“I come here because my Environmental Concerns teacher goes here,” Slaughter says. “My parents don’t come with us. My sister and I come on our own.”

Some religious leaders are hopeful the environmental movement might change the demographics of religious institutions, bringing in young people who care about the environment.

“As the faith community becomes engaged in environmental issues, it will change the church,” Wilson says. “It will change the people we’re able to reach, it will change the mix of the church, and it will change the feel of the church.”

According to a 2007 Pew survey and a 2009 Trinity College report, Protestant and Catholic populations are growing smaller and older.

But in churches with environmental programs, “I’m gradually beginning to see these older folk being replaced with young families who are interested in environmental stewardship,” Bingham says.

Bromley observes similar views among young evangelical pastors.

“I don’t meet pastors my age that have those super skeptical views,” says Bromley, who is in his mid-30s. “Now almost every person under 35 is talking about the environment and global warming. I didn’t see that 10 years ago.”

A changing environmental movement


As environmentalism changes faith, faith is also changing the environmental movement.

In 2006, the Center for Health and Global Environment at Harvard Medical School and the National Association of Evangelicals held a first-of-its-kind retreat to unite 28 faith leaders and scientists on issues of climate change and global warming. Participants wrote and signed a call to action which they presented to President George W. Bush, House Speaker Nancy Pelosi, congressional leaders, and national scientific and evangelical organizations in 2007.

Wilson was at the meeting, where he got to know environmental scientist Carl Safina. Wilson and Safina became friends and launched The Friendship Collaborative, a program for scientists and religious leaders that mimics the retreat.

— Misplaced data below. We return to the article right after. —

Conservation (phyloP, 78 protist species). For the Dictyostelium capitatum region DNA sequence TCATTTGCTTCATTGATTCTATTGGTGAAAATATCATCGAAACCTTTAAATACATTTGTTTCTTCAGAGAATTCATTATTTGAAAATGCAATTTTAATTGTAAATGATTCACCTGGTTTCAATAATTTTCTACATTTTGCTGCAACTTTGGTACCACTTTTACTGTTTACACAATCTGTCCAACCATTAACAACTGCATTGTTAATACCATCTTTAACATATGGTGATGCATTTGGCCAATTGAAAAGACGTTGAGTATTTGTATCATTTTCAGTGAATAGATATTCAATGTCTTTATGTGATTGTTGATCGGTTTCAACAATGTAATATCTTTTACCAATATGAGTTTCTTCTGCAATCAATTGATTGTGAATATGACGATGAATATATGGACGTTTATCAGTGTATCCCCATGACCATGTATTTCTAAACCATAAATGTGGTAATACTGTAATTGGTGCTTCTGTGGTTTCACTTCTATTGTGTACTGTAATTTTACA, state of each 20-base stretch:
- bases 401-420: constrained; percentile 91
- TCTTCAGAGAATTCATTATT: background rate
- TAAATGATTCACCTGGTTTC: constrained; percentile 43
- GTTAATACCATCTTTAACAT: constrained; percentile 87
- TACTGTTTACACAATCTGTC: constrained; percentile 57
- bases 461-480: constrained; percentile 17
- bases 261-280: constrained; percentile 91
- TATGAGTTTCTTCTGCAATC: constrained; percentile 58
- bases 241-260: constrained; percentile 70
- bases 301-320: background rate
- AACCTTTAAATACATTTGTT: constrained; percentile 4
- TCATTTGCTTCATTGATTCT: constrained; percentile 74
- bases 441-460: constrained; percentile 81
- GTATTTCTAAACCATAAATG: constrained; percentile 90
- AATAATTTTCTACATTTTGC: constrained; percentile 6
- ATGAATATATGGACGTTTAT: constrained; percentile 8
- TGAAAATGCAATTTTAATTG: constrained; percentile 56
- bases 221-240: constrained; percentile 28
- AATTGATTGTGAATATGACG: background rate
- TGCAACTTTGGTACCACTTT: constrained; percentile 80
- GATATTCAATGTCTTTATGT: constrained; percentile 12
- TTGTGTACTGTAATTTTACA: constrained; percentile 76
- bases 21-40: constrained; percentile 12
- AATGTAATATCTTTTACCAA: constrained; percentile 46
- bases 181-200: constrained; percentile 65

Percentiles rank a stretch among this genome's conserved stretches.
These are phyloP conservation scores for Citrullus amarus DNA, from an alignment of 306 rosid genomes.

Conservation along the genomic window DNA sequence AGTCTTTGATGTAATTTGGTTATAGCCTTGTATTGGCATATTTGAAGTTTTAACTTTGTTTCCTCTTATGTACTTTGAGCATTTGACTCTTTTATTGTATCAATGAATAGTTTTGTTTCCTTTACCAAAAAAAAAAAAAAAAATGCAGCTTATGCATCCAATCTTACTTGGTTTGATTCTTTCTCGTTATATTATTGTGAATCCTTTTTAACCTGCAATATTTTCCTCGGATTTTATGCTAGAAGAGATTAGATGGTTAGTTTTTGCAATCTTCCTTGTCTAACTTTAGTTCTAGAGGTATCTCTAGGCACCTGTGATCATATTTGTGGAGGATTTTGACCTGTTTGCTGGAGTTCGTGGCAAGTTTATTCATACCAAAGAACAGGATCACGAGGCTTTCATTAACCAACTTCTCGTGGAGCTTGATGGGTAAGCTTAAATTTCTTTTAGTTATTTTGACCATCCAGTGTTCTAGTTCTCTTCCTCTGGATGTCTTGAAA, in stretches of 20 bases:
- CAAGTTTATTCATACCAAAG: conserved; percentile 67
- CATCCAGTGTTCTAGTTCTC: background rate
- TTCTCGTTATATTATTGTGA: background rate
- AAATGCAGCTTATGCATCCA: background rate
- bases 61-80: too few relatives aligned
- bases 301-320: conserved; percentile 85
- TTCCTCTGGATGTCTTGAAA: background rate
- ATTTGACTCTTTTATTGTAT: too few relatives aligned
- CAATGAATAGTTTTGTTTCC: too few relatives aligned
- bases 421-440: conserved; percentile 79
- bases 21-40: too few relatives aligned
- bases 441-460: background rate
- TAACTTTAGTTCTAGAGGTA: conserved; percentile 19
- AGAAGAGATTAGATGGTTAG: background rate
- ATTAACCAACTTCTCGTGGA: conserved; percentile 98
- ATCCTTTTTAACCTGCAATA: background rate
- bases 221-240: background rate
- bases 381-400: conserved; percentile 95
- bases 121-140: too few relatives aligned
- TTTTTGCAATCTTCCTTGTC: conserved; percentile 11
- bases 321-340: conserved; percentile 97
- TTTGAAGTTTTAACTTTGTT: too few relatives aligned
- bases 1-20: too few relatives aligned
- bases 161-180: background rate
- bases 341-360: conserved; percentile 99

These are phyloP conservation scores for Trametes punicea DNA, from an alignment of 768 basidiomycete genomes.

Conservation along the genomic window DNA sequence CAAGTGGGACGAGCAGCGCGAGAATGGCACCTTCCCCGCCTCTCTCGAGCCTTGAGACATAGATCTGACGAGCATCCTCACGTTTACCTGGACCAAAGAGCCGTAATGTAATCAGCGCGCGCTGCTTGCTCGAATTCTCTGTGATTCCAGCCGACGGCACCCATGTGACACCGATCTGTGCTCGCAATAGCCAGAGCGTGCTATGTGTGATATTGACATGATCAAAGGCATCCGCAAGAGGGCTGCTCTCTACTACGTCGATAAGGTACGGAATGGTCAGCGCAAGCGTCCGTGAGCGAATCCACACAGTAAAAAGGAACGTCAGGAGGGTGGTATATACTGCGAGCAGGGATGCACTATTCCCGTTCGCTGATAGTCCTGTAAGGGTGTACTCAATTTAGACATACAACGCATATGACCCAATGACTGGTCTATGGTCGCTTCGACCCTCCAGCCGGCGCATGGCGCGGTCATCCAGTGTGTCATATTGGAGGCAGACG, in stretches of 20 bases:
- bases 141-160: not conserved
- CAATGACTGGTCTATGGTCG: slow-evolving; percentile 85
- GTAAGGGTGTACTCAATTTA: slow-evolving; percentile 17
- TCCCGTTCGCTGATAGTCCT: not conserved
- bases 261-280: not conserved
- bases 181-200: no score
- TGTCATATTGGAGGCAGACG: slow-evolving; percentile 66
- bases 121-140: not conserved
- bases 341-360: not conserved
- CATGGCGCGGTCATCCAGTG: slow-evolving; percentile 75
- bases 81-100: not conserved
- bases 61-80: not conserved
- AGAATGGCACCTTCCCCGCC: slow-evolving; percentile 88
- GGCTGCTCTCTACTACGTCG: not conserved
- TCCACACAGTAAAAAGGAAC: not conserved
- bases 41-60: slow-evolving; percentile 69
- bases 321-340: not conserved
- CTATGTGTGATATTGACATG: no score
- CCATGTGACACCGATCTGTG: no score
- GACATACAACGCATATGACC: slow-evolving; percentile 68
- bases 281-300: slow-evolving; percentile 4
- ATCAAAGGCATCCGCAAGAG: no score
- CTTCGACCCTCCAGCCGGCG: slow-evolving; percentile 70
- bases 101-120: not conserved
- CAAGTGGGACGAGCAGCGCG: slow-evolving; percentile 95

“The world doesn’t listen to just scientists,” Safina says. “Although science tells us the facts, the solutions are moral solutions. And people don’t look to science for morality. They look to religion.”

The secular Sierra Club, an environmental organization, recently invested in religious partnerships.

With 40 percent of the club’s members attending a house of worship, “it was actually an in-reach rather than an outreach,” says Lyndsay Moseley, former representative of the Sierra Club’s Faith Partnerships program, which began in 2005.

“We were missing an opportunity to connect with our religious members and provide them with resources to bring to their mosques, churches and synagogues,” Moseley says. “The impact, we hope, is a broadened base of support for environmental change.”

Moseley sees that base growing.

“Five years ago, the Sierra Club could not have identified a religious environmental initiative in each state,” she says. But when she researched initiatives for the Sierra Club’s first national report on faith communities in 2008, Moseley says it was hard to pick just one.

Funders appear to be noticing. Richard Fireman, the public policy coordinator for North Carolina Interfaith Power and Light, says his organization received grants from private funders to protest Duke Energy’s proposed Cliffside power plant near Charlotte, N.C., and to work on the North Carolina Saves Energy campaign.

“That was the first time we’d received money to do on-the-ground public policy work,” says Fireman. “The context in which we operate has changed and now there’s real opportunity.”

A tipping point?
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Mike Bartholomay and Tom Henshaw help build a fence around the newly turned garden of the Vineyard Church in Ann Arbor, Mich., on June 14, 2009. The church built the garden to demonstrate the organic-gardening process and to raise produce for the homeless community that the church serves. (Photo by Eileen Mignoni)

“Political and economic cycles go up and down, but faith is persistent and consistent in our lives” says Rizwan Jaka, board member of the All Dulles Area Muslim Society Center in Sterling, Va.

“What we all do in our homes is critical because that’s thousands of homes per congregation,” he says. “You can make a huge difference if all those people use a few hours less of electricity each day.”

Jaka hopes that members of the mosque will spread messages of conservation and stewardship to Muslims and people of other faiths.

“It’s kind of like a domino effect of healing the earth,” he says.

When and how this healing will play out is less clear.

“This issue is going to get worse before it gets better,” Wilson says, referring to climate change. “We’re taking a long-term view. We need to mobilize people now, but we’ll need action even more 20 to 30 years from now.”

Fireman says that personal sacrifice alone, even in massive numbers, will not reduce energy consumption significantly. He believes the crisis can only be solved through pastoral education, public policy, and structural and institutional change.

“The missing link is the local church,” Robinson says. His goal, like Wilson’s, is to create a model that local churches can follow and to show them that with a focus on creation care, they can flourish.

“I don’t know if we’ll do it,” Wilson says. “All I can say is that we’d better—and we don’t have much time.”